Compuware Corp. and BMC Software are partnering to drive down the total cost of ownership (TCO) in the IBM Corp. mainframe market -- helping customers to run big data, mobile and other workloads in a more cost-effective manner.

The Compuware-BMC partnership focuses on IBM's zSeries mainframes. Customers pay IBM monthly license charges (MLC) to run key software packages on those mainframes. The hourly rate for those charges fluctuates based on consumption levels, workload size, timing and other variables. By working together, Compuware and BMC say they can help IBM customers to run mission-critical workloads during lower-cost windows, and/or eliminate "wasteful MSU consumption" -- basically optimizing workloads to run more efficiently.

During a joint briefing with Information Management, BMC zSolutions President Bill Miller and Compuware CEO Chris O'Malley (see interview and profile) said the companies' product teams have been working together on integrated solutions since late 2014. Moreover, BMC and Compuware have been briefing customers on the strategy in recent weeks. 

Pieces of the Partnership

The strategy includes BMC and Compuware integrating three solutions, according to a prepared statement:

  • BMC Cost Analyzer for zEnterprise is a financially intelligent workload management solution that enables customers to identify MLC cost drivers and take appropriate measures to reduce those costs—such as moving workloads to non-peak periods, running IBM subsystems on fewer LPARs, and capping LPAR utilization.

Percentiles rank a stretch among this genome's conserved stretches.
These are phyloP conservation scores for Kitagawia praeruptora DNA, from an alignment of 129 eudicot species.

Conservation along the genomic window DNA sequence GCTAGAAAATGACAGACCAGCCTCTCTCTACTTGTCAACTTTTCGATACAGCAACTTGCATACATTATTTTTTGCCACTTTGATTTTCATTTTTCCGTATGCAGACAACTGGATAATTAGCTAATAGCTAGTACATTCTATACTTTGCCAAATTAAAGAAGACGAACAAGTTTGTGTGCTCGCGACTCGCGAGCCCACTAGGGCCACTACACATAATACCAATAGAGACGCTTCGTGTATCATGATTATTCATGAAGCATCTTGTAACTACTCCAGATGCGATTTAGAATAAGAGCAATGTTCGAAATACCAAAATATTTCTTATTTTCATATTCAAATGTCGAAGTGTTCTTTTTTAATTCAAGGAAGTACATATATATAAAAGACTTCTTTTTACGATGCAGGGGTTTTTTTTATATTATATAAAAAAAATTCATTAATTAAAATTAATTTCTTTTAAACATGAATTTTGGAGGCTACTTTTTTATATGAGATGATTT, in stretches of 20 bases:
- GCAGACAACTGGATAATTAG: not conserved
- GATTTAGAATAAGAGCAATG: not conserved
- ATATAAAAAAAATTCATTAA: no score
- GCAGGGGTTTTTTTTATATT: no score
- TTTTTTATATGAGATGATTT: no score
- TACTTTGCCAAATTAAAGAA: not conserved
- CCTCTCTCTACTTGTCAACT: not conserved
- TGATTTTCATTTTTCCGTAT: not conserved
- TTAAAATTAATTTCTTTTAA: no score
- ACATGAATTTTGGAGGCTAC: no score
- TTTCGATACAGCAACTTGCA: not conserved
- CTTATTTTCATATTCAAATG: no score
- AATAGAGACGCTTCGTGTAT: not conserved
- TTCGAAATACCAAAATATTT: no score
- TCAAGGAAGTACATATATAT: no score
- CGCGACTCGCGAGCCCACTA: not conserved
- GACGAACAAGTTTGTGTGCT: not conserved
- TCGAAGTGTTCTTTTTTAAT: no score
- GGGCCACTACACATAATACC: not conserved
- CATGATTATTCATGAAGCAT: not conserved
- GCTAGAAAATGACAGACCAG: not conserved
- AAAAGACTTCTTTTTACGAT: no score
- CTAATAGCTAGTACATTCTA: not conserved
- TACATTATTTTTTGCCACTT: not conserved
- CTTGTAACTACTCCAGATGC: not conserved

• BMC MainView provides real-time identification of application performance issues, enabling customers to quickly eliminate wasteful MSU consumption.
  • Compuware Strobe delivers deep, granular and highly actionable insight into the behavior of application code in the IBM z Systems environment, allowing mainframe owners to quickly pinpoint inefficient sub-routines that can cause MSU consumption to be 20x or more greater than necessary.

 
BMC and Compuware plan to demonstrate the integrations during SHARE 2015 in March. More than 20,000 individuals -- representing over 2,000 of IBM's top enterprise customers -- are part of SHARE, an independent, volunteer-run IT association.

Although IBM's overall hardware sales have been slipping, mainframe workloads have grown more complex as mobile, social and big data applications surface on big iron. Plus, IBM is preparing to ship the z13 mainframe -- which is specifically designed for those next-generation workloads.

Partners In Transition Mode

Both BMC and Compuware have been in transition mode.

BMC went private in 2013 and has been (A) pushing into new markets while also (B) doubling down on its installed base. The company accelerated that strategy in September 2014, launching subsystem optimization software that drives down IBM mainframe monthly license costs by as much as 20 percent, the company claims.

Compuware, meanwhile, split off its mainframe business in 2014 -- hiring CA Technologies veteran Chris O'Malley to lead the mainframe operation. O'Malley and his team have spent recent months putting a fresh face on Compuware -- reminding established customers and potential customers that demand for mainframe solutions and related skills remains strong.

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